Smart contracts are evolving beyond blockchain technology and play a role in various industries.
Blockchain technology is nothing short of a generational phenomenon. Referred to as ‘internet 3.0’, the technology is about as complex to the average user as the internet was when it was introduced and includes various components, including smart contracts.
While blockchain is commonly tagged as confusing, one of its key tenets is to deliver transparency. Following this mandate, alongside functions for immutably validating transactions, blockchain technology is disrupting many real world industries and processes in everything from crowdfunding, insurance, banking, real estate, charities, government, healthcare, retail, entertainment and countless others.
“Blockchain is going to penetrate every level of society. We are looking at the emergence of a peer-to-peer economy where everyone can transact with one another using blockchain as a medium of trust,” Jonathan Baha’i, Founder of eXeBlock Technology Corp (CSE:XBLK), told INN. “We are seeing the emergence of a new world that is demanding the ability for people to transact in a safe way without the technology hangups that permeate current technologies.”
This INNspired Article is brought to you by:eXeBlock Technology Corp (CSE:XBLK) is a Canadian tech firm that designs custom, scalable blockchain based software applications for businesses and organizations in global markets who want to leverage blockchain technology to improve performance, ensure security and generate profits.Send me an Investor Kit
One such peer-to-peer adaptation of blockchain technology is smart contracts. An essential element of a decentralized blockchain, smart contracts allow for trusted, transparent transactions between anonymous parties without the need for a central authority. While smart contracts were originally designed for cryptocurrency transactions, innovators in the space are adapting them to play a role across a wide variety of industries.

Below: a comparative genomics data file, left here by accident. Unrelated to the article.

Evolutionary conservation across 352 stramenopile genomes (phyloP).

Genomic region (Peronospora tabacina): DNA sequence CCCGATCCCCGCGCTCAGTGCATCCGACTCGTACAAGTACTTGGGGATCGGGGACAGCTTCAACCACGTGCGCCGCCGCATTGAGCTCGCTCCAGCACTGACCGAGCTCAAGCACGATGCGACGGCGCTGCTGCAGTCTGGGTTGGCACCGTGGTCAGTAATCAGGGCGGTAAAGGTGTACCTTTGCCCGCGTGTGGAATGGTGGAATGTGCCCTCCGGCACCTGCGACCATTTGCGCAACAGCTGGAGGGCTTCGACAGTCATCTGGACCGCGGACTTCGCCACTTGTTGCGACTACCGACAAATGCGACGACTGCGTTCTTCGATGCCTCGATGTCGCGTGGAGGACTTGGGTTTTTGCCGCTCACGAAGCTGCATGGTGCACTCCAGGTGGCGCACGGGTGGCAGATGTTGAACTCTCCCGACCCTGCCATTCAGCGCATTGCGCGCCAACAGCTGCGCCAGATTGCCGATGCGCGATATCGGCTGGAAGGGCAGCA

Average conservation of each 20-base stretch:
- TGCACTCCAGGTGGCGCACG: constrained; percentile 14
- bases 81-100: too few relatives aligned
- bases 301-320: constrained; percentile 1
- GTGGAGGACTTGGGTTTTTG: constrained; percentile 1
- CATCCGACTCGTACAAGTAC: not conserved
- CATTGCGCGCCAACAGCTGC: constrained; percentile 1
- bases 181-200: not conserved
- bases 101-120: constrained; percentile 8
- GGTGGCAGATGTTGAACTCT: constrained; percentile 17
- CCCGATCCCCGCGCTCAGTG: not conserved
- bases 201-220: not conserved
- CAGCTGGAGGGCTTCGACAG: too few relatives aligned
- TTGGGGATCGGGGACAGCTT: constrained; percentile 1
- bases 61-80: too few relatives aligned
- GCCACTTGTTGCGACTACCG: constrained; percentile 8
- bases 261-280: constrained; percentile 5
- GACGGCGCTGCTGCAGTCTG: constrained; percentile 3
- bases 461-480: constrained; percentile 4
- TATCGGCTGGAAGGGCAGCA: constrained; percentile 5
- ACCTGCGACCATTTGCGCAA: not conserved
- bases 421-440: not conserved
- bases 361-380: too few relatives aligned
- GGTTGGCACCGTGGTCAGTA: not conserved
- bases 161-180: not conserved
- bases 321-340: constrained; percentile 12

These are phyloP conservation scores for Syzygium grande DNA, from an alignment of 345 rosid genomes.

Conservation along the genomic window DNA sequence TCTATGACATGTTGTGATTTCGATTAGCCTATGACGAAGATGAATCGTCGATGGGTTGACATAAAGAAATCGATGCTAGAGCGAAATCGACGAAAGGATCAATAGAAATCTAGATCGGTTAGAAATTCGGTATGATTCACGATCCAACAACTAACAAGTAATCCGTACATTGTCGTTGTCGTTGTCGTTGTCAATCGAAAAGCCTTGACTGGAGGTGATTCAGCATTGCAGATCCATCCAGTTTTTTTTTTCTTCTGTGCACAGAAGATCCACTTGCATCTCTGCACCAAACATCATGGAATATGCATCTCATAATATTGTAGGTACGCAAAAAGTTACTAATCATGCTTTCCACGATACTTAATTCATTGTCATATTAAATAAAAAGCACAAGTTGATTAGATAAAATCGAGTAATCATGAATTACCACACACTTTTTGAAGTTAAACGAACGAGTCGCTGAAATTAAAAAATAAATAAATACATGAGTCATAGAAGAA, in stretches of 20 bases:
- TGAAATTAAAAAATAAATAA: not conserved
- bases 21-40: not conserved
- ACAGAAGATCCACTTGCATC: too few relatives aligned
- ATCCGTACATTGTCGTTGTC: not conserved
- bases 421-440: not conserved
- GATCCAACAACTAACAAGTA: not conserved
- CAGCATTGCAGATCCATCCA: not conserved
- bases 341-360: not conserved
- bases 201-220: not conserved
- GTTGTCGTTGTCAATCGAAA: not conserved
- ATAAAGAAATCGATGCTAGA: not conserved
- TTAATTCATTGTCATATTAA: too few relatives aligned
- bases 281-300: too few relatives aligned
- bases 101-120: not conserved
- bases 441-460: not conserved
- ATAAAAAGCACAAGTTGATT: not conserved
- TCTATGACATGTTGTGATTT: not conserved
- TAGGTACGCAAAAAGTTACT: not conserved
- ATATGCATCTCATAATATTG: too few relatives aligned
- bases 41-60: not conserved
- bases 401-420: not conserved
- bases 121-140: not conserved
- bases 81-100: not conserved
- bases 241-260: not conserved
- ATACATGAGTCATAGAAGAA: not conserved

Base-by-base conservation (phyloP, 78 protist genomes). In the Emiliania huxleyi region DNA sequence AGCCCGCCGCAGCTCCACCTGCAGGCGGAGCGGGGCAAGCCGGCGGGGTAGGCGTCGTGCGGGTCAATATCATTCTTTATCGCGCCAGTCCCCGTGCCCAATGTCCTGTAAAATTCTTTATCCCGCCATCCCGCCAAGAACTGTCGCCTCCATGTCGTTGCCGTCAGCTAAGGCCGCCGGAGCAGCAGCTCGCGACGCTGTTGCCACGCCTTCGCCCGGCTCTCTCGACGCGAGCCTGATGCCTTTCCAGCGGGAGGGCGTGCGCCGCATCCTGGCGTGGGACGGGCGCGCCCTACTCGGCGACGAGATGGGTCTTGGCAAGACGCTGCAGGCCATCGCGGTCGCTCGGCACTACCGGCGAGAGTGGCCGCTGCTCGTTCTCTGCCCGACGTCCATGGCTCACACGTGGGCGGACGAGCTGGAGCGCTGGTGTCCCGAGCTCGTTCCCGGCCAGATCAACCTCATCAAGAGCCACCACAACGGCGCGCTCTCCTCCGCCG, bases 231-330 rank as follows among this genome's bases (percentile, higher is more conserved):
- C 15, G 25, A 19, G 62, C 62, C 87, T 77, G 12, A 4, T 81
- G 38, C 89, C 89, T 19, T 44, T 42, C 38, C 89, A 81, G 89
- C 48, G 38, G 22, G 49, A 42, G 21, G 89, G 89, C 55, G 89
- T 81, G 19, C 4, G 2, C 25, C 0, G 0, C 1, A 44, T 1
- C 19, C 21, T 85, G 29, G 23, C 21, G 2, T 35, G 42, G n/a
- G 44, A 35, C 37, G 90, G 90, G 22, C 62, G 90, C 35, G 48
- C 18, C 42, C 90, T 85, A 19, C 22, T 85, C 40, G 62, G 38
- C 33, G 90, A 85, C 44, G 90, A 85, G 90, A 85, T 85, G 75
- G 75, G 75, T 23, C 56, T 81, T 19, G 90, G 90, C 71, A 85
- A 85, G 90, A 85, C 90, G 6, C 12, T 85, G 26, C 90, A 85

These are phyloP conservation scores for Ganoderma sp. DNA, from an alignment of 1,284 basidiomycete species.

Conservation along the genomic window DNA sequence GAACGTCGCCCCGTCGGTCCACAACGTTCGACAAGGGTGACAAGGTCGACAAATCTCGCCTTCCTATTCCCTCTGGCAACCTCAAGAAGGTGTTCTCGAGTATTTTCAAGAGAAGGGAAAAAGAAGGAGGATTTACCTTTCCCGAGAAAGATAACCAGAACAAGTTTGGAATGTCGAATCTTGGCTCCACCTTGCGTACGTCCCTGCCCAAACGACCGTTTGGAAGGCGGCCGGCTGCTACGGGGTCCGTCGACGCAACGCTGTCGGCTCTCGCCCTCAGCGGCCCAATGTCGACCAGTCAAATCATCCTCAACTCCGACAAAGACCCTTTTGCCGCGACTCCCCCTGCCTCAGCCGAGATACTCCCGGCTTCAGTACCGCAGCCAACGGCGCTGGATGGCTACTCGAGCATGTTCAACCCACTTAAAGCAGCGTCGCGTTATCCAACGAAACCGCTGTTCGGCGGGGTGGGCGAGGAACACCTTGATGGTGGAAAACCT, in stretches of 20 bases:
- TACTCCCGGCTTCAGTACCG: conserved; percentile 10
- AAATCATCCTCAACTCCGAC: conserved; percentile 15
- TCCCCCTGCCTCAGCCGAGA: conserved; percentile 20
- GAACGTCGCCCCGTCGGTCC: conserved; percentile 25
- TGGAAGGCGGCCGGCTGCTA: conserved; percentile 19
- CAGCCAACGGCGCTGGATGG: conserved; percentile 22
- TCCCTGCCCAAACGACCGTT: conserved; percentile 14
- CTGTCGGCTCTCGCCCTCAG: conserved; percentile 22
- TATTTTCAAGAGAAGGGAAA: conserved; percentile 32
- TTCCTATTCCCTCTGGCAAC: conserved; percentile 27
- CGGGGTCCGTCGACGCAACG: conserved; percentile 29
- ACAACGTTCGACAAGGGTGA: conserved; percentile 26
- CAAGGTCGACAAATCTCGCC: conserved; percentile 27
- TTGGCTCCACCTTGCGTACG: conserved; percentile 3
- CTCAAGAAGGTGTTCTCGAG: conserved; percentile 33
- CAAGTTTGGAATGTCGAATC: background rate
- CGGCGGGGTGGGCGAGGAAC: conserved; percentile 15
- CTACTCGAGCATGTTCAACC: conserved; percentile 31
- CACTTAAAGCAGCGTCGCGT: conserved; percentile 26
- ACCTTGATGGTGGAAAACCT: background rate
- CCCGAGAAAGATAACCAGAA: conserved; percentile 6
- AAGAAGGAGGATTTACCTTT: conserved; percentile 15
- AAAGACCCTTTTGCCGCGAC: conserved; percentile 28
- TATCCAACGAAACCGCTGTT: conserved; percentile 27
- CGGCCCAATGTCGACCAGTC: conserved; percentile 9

Smart contracts are self-executing contracts that host the terms between buyer and seller carefully written into the lines of code. The code and the agreements contained in the contract exist across a distributed, decentralized blockchain network. Within this system, trusted transactions are carried out without the need for a central authority, legal system or external enforcement mechanism, and neither party has more control than the other.
Typically, contracts face a potential for disputes stemming from enforceability, transparency and more. Ultimately, there lies no universal set of rules that apply to the enforcement or clauses of current contractual agreements. In addition to this, traditional contracts require intermediaries to write the terms, and enforce and process the contract. As an automated process, a smart contract omits these issues as the system itself executes the terms of the agreement and uses coded programs to enforce the clauses of a contract. It is also enabled with cryptography to ensure non-tampering and fraud protection, keeping associated information secure.
This innovative form of smart technology is beginning to be used to address these problems in real estate transactions, banking and commerce, fundraising and supply chain management.
Real world applications for smart contracts include financial processes such as automated payments via direct debit systems, identity verification, mortgage and loan document signing to name a few.
Banks are required to verify and identify their clients in order to comply with Anti-Money Laundering (AML) laws and regulations. This process, called ‘Know Your Customer’ (KYC), is often costly and inefficient. Striving to make this process more efficient, banks are looking to implement smart contracts to automatically check and verify customer information against approved central records. This will greatly reduce the cost of customer acquisition and decrease the time it takes for a customer to open a new account, or process a mortgage or loan document.
In December 2017, Swiss Bank UBS, in cooperation with Barclays, Credit Suisse, KBC, SIX, and Thomson Reuters, kickstarted a pilot project that seeks to use smart contracts to improve quality of reference data through anonymous reconciliation. The financial system as we know it is on the verge of a complete overhaul which will improve redundant and inefficient systems.